The edge and optimization for beginning athletes
Part 1: Water
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TRUTH: Anyone can be an athlete. You don’t need to be elite, have it as a profession, or making loads of money to be one. To say so is ignorant of the spectrum and diversity of human ability. You are what you do. Fuck the haters.
Think about it…regimented exercise, gyms, weights…it may be a hobby or a professional career even, but it’s not exactly natural for the maintenance of the human physique. Exercise was created. And now, because of more and more sedentary lifestyles or even specifically desired lifestyles, exercise has become a modern necessity. Thanks to all the robots, the tech, the desk jobs, and the ability to pay for labors we don’t have to do ourselves!
The world is full of gyms. Thousands upon thousands of them. Full of people of all different abilities. There are a minority that have true focus on some sort of sport or specific goal. Maybe they’re a professional athlete, or maybe the way they train keeps them in the best shape possible for whatever lifestyle they have. But, for the majority of people in the gym, the pure goal is just to maintain some type of maintenance. Either way, we ALL can better ourselves.
Most people are going into gym so that they can continue to pick up their growing children, continue to be competitive in community sports leagues, be able to hike and camp with ease, or maybe they just want to look damn fuckable when they’re naked in bed with their next sex victim. Whatever it may be, there are a lot of people that use gyms to just be a capable and good looking human. It’s not vanity, it’s good self-care and self-esteem.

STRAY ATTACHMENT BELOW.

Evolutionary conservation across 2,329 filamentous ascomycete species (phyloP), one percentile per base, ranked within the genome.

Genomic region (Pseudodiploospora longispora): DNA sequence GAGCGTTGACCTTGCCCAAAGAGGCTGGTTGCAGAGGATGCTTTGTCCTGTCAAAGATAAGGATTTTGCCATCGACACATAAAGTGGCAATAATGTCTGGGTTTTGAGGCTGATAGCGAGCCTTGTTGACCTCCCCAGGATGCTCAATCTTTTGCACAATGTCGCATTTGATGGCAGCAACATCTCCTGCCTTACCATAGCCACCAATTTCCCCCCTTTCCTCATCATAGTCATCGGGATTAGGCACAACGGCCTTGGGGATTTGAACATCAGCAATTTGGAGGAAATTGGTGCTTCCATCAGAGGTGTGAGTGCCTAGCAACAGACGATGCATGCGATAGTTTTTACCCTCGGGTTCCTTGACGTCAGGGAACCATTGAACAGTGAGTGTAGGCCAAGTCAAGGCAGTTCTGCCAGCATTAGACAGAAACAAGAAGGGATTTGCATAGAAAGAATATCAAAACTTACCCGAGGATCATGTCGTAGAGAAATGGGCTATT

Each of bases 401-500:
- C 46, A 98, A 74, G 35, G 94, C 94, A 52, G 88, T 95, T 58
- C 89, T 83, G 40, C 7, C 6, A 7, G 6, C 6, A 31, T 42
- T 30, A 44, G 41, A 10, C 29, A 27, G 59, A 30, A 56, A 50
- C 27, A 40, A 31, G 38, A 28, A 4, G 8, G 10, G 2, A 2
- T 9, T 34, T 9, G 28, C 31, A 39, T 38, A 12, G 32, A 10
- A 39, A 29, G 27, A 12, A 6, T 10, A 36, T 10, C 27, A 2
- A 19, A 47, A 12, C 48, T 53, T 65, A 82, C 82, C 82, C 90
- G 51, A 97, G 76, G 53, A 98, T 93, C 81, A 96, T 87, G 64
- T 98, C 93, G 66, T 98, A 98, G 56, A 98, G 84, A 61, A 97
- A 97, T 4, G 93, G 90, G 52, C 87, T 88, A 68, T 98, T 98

The difference between these two sets of people though, the specific athlete and the maintenance or lifestyle athlete/gymgoer, is the time to learn and the experience within a niche to squeeze out the best results.
And if you’re having trouble, or you don’t have the time because you have a busy as fuck life, or you don’t want to listen to a hundred podcasts and read a thousand articles, then these following tips can help you bypass all the stressful bullshit, selling of products and the need to seek out or hire every type of professional.
The basics are super easy, and you don’t need all the fluff. You’ll learn that your mind and body will learn and adapt really damn well, just off the foundations of health. You’re going to recognize all of these things, but I’m going to point out what’s missing and why they’re so important. Then you can have legitimate criteria and standards to give yourself the best edge at being fit, getting strong AF, or becoming the ninja assassin you always dreamed of being.
(I always dreamed of being Ezio from Assassins Creed)
I want to simplify and give an easy understanding of the importance of incorporating these practices with physical health. I want this to be an easy go-to that helps anyone not have to feel so challenged and overwhelmed in being healthy.
Don’t freak out! It’s easy to understand, and you’ll be practicing these things and making improvements that you can really feel.
Yes…we all get the water one. Some people hate this shit just because it doesn’t have flavor. For others, it’s just habit. But what other reason do we need it more than being hydrated?
Water isn’t just about hydration. Water is the transportation system for all the nutrients throughout your body. Without it(and enough of it), it won’t matter what you eat or how hard you work out. Water is the foundation of a plethora of health benefits.
- It helps breakdown food and transport vitamins and minerals